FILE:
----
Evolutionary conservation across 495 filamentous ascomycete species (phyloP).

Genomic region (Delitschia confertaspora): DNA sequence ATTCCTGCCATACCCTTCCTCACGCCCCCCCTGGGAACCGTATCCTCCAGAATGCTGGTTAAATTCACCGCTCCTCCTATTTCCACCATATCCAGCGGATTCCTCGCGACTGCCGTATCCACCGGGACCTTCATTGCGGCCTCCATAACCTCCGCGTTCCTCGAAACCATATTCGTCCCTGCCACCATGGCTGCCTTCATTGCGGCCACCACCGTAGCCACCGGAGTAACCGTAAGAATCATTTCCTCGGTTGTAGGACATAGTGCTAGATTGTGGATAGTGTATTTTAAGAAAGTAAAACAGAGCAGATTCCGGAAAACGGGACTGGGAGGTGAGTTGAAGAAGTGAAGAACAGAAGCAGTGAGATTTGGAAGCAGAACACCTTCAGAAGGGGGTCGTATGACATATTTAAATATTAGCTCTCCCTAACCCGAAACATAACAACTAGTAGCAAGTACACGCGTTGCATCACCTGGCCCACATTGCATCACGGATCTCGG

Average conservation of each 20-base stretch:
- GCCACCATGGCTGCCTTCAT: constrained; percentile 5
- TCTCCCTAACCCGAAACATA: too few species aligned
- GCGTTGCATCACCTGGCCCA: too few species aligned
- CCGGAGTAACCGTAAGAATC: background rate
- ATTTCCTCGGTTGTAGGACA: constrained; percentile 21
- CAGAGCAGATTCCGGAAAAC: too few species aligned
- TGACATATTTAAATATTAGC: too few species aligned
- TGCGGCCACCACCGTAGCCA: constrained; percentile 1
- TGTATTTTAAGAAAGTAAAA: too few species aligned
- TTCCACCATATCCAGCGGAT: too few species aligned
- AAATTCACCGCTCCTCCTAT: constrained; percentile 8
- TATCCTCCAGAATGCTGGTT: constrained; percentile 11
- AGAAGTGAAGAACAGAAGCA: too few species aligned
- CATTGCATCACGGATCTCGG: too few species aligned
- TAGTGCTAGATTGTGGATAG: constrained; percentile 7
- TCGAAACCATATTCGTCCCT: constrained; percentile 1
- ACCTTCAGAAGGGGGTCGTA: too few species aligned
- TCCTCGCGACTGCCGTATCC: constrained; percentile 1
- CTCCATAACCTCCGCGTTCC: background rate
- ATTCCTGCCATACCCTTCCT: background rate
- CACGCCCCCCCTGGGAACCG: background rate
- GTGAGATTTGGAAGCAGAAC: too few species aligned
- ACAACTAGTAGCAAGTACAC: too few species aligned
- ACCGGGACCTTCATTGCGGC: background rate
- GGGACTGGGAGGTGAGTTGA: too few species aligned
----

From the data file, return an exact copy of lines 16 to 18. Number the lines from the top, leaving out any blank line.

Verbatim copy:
- AGAAGTGAAGAACAGAAGCA: too few species aligned
- CATTGCATCACGGATCTCGG: too few species aligned
- TAGTGCTAGATTGTGGATAG: constrained; percentile 7